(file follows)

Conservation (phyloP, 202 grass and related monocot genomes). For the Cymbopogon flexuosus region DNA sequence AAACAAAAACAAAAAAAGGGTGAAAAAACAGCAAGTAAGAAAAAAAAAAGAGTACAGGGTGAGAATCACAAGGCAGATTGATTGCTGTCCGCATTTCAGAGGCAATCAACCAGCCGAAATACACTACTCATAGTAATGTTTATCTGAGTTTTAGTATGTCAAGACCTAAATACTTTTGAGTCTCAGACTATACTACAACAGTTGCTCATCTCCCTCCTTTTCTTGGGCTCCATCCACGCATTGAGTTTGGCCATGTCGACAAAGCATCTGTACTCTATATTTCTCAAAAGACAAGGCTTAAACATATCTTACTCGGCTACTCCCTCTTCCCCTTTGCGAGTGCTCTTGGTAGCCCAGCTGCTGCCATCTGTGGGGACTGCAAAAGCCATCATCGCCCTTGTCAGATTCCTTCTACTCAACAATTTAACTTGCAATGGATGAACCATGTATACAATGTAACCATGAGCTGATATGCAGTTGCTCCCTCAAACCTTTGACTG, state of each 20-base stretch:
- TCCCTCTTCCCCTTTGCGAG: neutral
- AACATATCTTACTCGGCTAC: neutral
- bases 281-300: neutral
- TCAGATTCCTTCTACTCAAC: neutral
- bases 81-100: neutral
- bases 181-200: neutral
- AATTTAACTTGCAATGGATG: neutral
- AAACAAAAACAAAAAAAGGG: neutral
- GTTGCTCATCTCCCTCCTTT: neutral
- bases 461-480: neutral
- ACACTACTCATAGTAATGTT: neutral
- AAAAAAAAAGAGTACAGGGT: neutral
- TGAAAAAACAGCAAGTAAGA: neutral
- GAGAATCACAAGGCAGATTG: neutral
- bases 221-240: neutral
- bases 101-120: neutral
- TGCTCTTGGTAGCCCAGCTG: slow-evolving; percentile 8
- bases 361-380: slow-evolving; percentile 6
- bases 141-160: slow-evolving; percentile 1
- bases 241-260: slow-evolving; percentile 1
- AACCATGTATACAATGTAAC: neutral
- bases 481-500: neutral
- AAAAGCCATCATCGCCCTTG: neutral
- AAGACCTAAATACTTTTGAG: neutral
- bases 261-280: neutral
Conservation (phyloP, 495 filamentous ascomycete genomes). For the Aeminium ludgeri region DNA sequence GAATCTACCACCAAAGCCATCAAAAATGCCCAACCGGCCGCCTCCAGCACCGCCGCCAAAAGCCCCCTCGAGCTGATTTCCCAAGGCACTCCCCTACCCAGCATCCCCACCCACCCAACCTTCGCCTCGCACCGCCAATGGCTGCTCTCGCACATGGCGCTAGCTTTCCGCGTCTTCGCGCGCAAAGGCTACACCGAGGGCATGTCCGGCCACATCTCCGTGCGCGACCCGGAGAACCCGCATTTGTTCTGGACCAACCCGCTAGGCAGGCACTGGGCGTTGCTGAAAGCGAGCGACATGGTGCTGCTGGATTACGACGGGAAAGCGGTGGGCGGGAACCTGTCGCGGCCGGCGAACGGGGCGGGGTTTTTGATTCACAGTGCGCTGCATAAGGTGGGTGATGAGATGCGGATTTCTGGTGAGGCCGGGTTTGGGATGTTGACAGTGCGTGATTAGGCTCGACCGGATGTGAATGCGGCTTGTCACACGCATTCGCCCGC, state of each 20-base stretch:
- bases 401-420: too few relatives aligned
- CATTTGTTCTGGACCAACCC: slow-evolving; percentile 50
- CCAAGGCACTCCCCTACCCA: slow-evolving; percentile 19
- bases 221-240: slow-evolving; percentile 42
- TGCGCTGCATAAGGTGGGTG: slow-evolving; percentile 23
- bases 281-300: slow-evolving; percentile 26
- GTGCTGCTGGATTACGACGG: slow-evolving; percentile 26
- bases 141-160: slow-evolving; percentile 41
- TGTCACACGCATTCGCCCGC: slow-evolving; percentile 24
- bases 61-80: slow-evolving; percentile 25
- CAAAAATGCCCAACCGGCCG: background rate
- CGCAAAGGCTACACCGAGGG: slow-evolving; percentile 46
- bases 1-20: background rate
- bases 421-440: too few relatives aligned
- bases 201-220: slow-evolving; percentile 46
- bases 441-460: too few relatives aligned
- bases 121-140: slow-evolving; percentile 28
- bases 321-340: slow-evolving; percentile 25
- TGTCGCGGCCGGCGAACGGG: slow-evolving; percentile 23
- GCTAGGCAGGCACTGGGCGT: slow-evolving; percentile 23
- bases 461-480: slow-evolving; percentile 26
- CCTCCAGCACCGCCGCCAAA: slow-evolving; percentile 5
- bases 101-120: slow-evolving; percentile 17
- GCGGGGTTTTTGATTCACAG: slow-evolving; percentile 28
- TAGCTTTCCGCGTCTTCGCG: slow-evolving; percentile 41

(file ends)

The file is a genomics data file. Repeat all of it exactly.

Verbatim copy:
Conservation (phyloP, 202 grass and related monocot genomes). For the Cymbopogon flexuosus region DNA sequence AAACAAAAACAAAAAAAGGGTGAAAAAACAGCAAGTAAGAAAAAAAAAAGAGTACAGGGTGAGAATCACAAGGCAGATTGATTGCTGTCCGCATTTCAGAGGCAATCAACCAGCCGAAATACACTACTCATAGTAATGTTTATCTGAGTTTTAGTATGTCAAGACCTAAATACTTTTGAGTCTCAGACTATACTACAACAGTTGCTCATCTCCCTCCTTTTCTTGGGCTCCATCCACGCATTGAGTTTGGCCATGTCGACAAAGCATCTGTACTCTATATTTCTCAAAAGACAAGGCTTAAACATATCTTACTCGGCTACTCCCTCTTCCCCTTTGCGAGTGCTCTTGGTAGCCCAGCTGCTGCCATCTGTGGGGACTGCAAAAGCCATCATCGCCCTTGTCAGATTCCTTCTACTCAACAATTTAACTTGCAATGGATGAACCATGTATACAATGTAACCATGAGCTGATATGCAGTTGCTCCCTCAAACCTTTGACTG, state of each 20-base stretch:
- TCCCTCTTCCCCTTTGCGAG: neutral
- AACATATCTTACTCGGCTAC: neutral
- bases 281-300: neutral
- TCAGATTCCTTCTACTCAAC: neutral
- bases 81-100: neutral
- bases 181-200: neutral
- AATTTAACTTGCAATGGATG: neutral
- AAACAAAAACAAAAAAAGGG: neutral
- GTTGCTCATCTCCCTCCTTT: neutral
- bases 461-480: neutral
- ACACTACTCATAGTAATGTT: neutral
- AAAAAAAAAGAGTACAGGGT: neutral
- TGAAAAAACAGCAAGTAAGA: neutral
- GAGAATCACAAGGCAGATTG: neutral
- bases 221-240: neutral
- bases 101-120: neutral
- TGCTCTTGGTAGCCCAGCTG: slow-evolving; percentile 8
- bases 361-380: slow-evolving; percentile 6
- bases 141-160: slow-evolving; percentile 1
- bases 241-260: slow-evolving; percentile 1
- AACCATGTATACAATGTAAC: neutral
- bases 481-500: neutral
- AAAAGCCATCATCGCCCTTG: neutral
- AAGACCTAAATACTTTTGAG: neutral
- bases 261-280: neutral
Conservation (phyloP, 495 filamentous ascomycete genomes). For the Aeminium ludgeri region DNA sequence GAATCTACCACCAAAGCCATCAAAAATGCCCAACCGGCCGCCTCCAGCACCGCCGCCAAAAGCCCCCTCGAGCTGATTTCCCAAGGCACTCCCCTACCCAGCATCCCCACCCACCCAACCTTCGCCTCGCACCGCCAATGGCTGCTCTCGCACATGGCGCTAGCTTTCCGCGTCTTCGCGCGCAAAGGCTACACCGAGGGCATGTCCGGCCACATCTCCGTGCGCGACCCGGAGAACCCGCATTTGTTCTGGACCAACCCGCTAGGCAGGCACTGGGCGTTGCTGAAAGCGAGCGACATGGTGCTGCTGGATTACGACGGGAAAGCGGTGGGCGGGAACCTGTCGCGGCCGGCGAACGGGGCGGGGTTTTTGATTCACAGTGCGCTGCATAAGGTGGGTGATGAGATGCGGATTTCTGGTGAGGCCGGGTTTGGGATGTTGACAGTGCGTGATTAGGCTCGACCGGATGTGAATGCGGCTTGTCACACGCATTCGCCCGC, state of each 20-base stretch:
- bases 401-420: too few relatives aligned
- CATTTGTTCTGGACCAACCC: slow-evolving; percentile 50
- CCAAGGCACTCCCCTACCCA: slow-evolving; percentile 19
- bases 221-240: slow-evolving; percentile 42
- TGCGCTGCATAAGGTGGGTG: slow-evolving; percentile 23
- bases 281-300: slow-evolving; percentile 26
- GTGCTGCTGGATTACGACGG: slow-evolving; percentile 26
- bases 141-160: slow-evolving; percentile 41
- TGTCACACGCATTCGCCCGC: slow-evolving; percentile 24
- bases 61-80: slow-evolving; percentile 25
- CAAAAATGCCCAACCGGCCG: background rate
- CGCAAAGGCTACACCGAGGG: slow-evolving; percentile 46
- bases 1-20: background rate
- bases 421-440: too few relatives aligned
- bases 201-220: slow-evolving; percentile 46
- bases 441-460: too few relatives aligned
- bases 121-140: slow-evolving; percentile 28
- bases 321-340: slow-evolving; percentile 25
- TGTCGCGGCCGGCGAACGGG: slow-evolving; percentile 23
- GCTAGGCAGGCACTGGGCGT: slow-evolving; percentile 23
- bases 461-480: slow-evolving; percentile 26
- CCTCCAGCACCGCCGCCAAA: slow-evolving; percentile 5
- bases 101-120: slow-evolving; percentile 17
- GCGGGGTTTTTGATTCACAG: slow-evolving; percentile 28
- TAGCTTTCCGCGTCTTCGCG: slow-evolving; percentile 41